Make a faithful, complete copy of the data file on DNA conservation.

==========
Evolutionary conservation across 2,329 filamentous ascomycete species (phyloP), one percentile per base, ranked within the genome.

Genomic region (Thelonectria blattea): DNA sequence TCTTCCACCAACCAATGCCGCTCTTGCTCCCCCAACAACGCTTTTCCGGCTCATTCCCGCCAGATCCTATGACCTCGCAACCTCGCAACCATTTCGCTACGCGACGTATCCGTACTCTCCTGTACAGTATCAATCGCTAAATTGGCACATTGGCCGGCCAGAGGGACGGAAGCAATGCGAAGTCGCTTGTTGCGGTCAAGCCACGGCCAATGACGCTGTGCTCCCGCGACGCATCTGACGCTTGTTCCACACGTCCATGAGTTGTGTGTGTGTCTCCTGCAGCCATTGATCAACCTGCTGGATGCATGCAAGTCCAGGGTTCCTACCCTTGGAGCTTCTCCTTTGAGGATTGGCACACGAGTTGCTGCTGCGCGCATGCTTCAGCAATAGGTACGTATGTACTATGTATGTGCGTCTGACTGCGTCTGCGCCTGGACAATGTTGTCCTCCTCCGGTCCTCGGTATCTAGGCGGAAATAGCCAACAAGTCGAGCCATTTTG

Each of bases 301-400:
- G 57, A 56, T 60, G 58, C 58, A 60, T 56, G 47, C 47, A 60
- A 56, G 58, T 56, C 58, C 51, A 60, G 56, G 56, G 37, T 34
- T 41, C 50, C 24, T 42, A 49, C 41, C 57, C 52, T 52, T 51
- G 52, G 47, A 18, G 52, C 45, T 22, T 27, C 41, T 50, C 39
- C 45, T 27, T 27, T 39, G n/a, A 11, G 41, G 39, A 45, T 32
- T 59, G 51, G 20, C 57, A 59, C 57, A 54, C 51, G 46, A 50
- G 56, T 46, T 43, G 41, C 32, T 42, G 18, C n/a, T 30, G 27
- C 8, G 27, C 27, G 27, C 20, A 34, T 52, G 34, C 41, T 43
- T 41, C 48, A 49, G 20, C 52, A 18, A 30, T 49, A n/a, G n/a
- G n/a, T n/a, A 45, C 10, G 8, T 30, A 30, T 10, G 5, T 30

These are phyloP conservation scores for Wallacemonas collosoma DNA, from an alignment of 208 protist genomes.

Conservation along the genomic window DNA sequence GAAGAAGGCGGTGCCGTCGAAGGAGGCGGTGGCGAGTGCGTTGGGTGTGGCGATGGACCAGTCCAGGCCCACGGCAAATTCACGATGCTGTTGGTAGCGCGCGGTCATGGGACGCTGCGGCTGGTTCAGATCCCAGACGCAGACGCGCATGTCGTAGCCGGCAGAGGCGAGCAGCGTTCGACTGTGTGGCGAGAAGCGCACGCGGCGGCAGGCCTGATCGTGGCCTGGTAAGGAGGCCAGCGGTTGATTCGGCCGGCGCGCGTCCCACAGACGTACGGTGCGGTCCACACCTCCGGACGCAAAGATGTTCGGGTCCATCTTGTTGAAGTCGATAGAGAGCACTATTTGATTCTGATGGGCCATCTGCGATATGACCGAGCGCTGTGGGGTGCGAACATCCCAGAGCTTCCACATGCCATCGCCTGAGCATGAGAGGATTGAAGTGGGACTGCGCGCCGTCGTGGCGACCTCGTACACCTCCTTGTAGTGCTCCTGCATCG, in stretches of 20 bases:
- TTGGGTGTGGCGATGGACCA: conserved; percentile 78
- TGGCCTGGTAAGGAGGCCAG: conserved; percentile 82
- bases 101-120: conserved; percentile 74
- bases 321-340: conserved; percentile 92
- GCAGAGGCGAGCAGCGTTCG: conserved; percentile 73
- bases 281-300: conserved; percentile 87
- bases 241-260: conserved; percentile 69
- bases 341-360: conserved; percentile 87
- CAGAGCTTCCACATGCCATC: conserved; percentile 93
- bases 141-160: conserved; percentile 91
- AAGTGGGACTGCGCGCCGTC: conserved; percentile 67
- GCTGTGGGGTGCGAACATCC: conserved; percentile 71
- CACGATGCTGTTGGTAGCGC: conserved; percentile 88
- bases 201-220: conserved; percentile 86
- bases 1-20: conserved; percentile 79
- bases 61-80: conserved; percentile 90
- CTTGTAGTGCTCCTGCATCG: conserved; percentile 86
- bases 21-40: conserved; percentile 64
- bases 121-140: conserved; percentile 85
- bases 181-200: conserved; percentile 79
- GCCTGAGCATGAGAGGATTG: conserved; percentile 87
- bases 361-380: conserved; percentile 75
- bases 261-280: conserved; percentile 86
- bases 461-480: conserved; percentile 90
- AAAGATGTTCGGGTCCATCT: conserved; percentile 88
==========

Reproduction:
Evolutionary conservation across 2,329 filamentous ascomycete species (phyloP), one percentile per base, ranked within the genome.

Genomic region (Thelonectria blattea): DNA sequence TCTTCCACCAACCAATGCCGCTCTTGCTCCCCCAACAACGCTTTTCCGGCTCATTCCCGCCAGATCCTATGACCTCGCAACCTCGCAACCATTTCGCTACGCGACGTATCCGTACTCTCCTGTACAGTATCAATCGCTAAATTGGCACATTGGCCGGCCAGAGGGACGGAAGCAATGCGAAGTCGCTTGTTGCGGTCAAGCCACGGCCAATGACGCTGTGCTCCCGCGACGCATCTGACGCTTGTTCCACACGTCCATGAGTTGTGTGTGTGTCTCCTGCAGCCATTGATCAACCTGCTGGATGCATGCAAGTCCAGGGTTCCTACCCTTGGAGCTTCTCCTTTGAGGATTGGCACACGAGTTGCTGCTGCGCGCATGCTTCAGCAATAGGTACGTATGTACTATGTATGTGCGTCTGACTGCGTCTGCGCCTGGACAATGTTGTCCTCCTCCGGTCCTCGGTATCTAGGCGGAAATAGCCAACAAGTCGAGCCATTTTG

Each of bases 301-400:
- G 57, A 56, T 60, G 58, C 58, A 60, T 56, G 47, C 47, A 60
- A 56, G 58, T 56, C 58, C 51, A 60, G 56, G 56, G 37, T 34
- T 41, C 50, C 24, T 42, A 49, C 41, C 57, C 52, T 52, T 51
- G 52, G 47, A 18, G 52, C 45, T 22, T 27, C 41, T 50, C 39
- C 45, T 27, T 27, T 39, G n/a, A 11, G 41, G 39, A 45, T 32
- T 59, G 51, G 20, C 57, A 59, C 57, A 54, C 51, G 46, A 50
- G 56, T 46, T 43, G 41, C 32, T 42, G 18, C n/a, T 30, G 27
- C 8, G 27, C 27, G 27, C 20, A 34, T 52, G 34, C 41, T 43
- T 41, C 48, A 49, G 20, C 52, A 18, A 30, T 49, A n/a, G n/a
- G n/a, T n/a, A 45, C 10, G 8, T 30, A 30, T 10, G 5, T 30

These are phyloP conservation scores for Wallacemonas collosoma DNA, from an alignment of 208 protist genomes.

Conservation along the genomic window DNA sequence GAAGAAGGCGGTGCCGTCGAAGGAGGCGGTGGCGAGTGCGTTGGGTGTGGCGATGGACCAGTCCAGGCCCACGGCAAATTCACGATGCTGTTGGTAGCGCGCGGTCATGGGACGCTGCGGCTGGTTCAGATCCCAGACGCAGACGCGCATGTCGTAGCCGGCAGAGGCGAGCAGCGTTCGACTGTGTGGCGAGAAGCGCACGCGGCGGCAGGCCTGATCGTGGCCTGGTAAGGAGGCCAGCGGTTGATTCGGCCGGCGCGCGTCCCACAGACGTACGGTGCGGTCCACACCTCCGGACGCAAAGATGTTCGGGTCCATCTTGTTGAAGTCGATAGAGAGCACTATTTGATTCTGATGGGCCATCTGCGATATGACCGAGCGCTGTGGGGTGCGAACATCCCAGAGCTTCCACATGCCATCGCCTGAGCATGAGAGGATTGAAGTGGGACTGCGCGCCGTCGTGGCGACCTCGTACACCTCCTTGTAGTGCTCCTGCATCG, in stretches of 20 bases:
- TTGGGTGTGGCGATGGACCA: conserved; percentile 78
- TGGCCTGGTAAGGAGGCCAG: conserved; percentile 82
- bases 101-120: conserved; percentile 74
- bases 321-340: conserved; percentile 92
- GCAGAGGCGAGCAGCGTTCG: conserved; percentile 73
- bases 281-300: conserved; percentile 87
- bases 241-260: conserved; percentile 69
- bases 341-360: conserved; percentile 87
- CAGAGCTTCCACATGCCATC: conserved; percentile 93
- bases 141-160: conserved; percentile 91
- AAGTGGGACTGCGCGCCGTC: conserved; percentile 67
- GCTGTGGGGTGCGAACATCC: conserved; percentile 71
- CACGATGCTGTTGGTAGCGC: conserved; percentile 88
- bases 201-220: conserved; percentile 86
- bases 1-20: conserved; percentile 79
- bases 61-80: conserved; percentile 90
- CTTGTAGTGCTCCTGCATCG: conserved; percentile 86
- bases 21-40: conserved; percentile 64
- bases 121-140: conserved; percentile 85
- bases 181-200: conserved; percentile 79
- GCCTGAGCATGAGAGGATTG: conserved; percentile 87
- bases 361-380: conserved; percentile 75
- bases 261-280: conserved; percentile 86
- bases 461-480: conserved; percentile 90
- AAAGATGTTCGGGTCCATCT: conserved; percentile 88